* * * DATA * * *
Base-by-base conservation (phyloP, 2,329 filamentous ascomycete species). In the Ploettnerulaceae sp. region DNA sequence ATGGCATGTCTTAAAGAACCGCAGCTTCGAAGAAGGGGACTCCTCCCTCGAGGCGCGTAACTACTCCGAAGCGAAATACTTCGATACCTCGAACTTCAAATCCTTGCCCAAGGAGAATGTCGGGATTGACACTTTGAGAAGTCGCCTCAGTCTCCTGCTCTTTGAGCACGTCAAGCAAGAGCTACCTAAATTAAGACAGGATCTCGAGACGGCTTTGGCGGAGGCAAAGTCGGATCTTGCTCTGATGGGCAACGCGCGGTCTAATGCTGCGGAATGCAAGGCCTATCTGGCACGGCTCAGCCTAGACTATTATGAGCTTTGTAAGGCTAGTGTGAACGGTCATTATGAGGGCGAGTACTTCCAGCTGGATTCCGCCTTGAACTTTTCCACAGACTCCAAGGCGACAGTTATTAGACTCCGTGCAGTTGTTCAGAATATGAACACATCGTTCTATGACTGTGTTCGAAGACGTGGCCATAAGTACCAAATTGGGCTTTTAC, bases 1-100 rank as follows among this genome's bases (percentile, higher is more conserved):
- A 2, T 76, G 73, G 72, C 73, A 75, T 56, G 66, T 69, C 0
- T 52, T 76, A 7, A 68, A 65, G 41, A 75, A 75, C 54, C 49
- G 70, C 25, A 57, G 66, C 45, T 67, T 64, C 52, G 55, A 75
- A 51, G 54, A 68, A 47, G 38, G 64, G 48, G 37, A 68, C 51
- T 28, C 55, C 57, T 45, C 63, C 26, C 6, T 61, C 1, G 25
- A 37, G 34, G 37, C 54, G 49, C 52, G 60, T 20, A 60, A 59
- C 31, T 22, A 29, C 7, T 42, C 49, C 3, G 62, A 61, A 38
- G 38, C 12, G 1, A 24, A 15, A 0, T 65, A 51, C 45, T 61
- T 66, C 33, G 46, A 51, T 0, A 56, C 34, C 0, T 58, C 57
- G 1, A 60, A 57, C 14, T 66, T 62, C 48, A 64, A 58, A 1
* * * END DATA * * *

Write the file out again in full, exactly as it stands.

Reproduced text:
Base-by-base conservation (phyloP, 2,329 filamentous ascomycete species). In the Ploettnerulaceae sp. region DNA sequence ATGGCATGTCTTAAAGAACCGCAGCTTCGAAGAAGGGGACTCCTCCCTCGAGGCGCGTAACTACTCCGAAGCGAAATACTTCGATACCTCGAACTTCAAATCCTTGCCCAAGGAGAATGTCGGGATTGACACTTTGAGAAGTCGCCTCAGTCTCCTGCTCTTTGAGCACGTCAAGCAAGAGCTACCTAAATTAAGACAGGATCTCGAGACGGCTTTGGCGGAGGCAAAGTCGGATCTTGCTCTGATGGGCAACGCGCGGTCTAATGCTGCGGAATGCAAGGCCTATCTGGCACGGCTCAGCCTAGACTATTATGAGCTTTGTAAGGCTAGTGTGAACGGTCATTATGAGGGCGAGTACTTCCAGCTGGATTCCGCCTTGAACTTTTCCACAGACTCCAAGGCGACAGTTATTAGACTCCGTGCAGTTGTTCAGAATATGAACACATCGTTCTATGACTGTGTTCGAAGACGTGGCCATAAGTACCAAATTGGGCTTTTAC, bases 1-100 rank as follows among this genome's bases (percentile, higher is more conserved):
- A 2, T 76, G 73, G 72, C 73, A 75, T 56, G 66, T 69, C 0
- T 52, T 76, A 7, A 68, A 65, G 41, A 75, A 75, C 54, C 49
- G 70, C 25, A 57, G 66, C 45, T 67, T 64, C 52, G 55, A 75
- A 51, G 54, A 68, A 47, G 38, G 64, G 48, G 37, A 68, C 51
- T 28, C 55, C 57, T 45, C 63, C 26, C 6, T 61, C 1, G 25
- A 37, G 34, G 37, C 54, G 49, C 52, G 60, T 20, A 60, A 59
- C 31, T 22, A 29, C 7, T 42, C 49, C 3, G 62, A 61, A 38
- G 38, C 12, G 1, A 24, A 15, A 0, T 65, A 51, C 45, T 61
- T 66, C 33, G 46, A 51, T 0, A 56, C 34, C 0, T 58, C 57
- G 1, A 60, A 57, C 14, T 66, T 62, C 48, A 64, A 58, A 1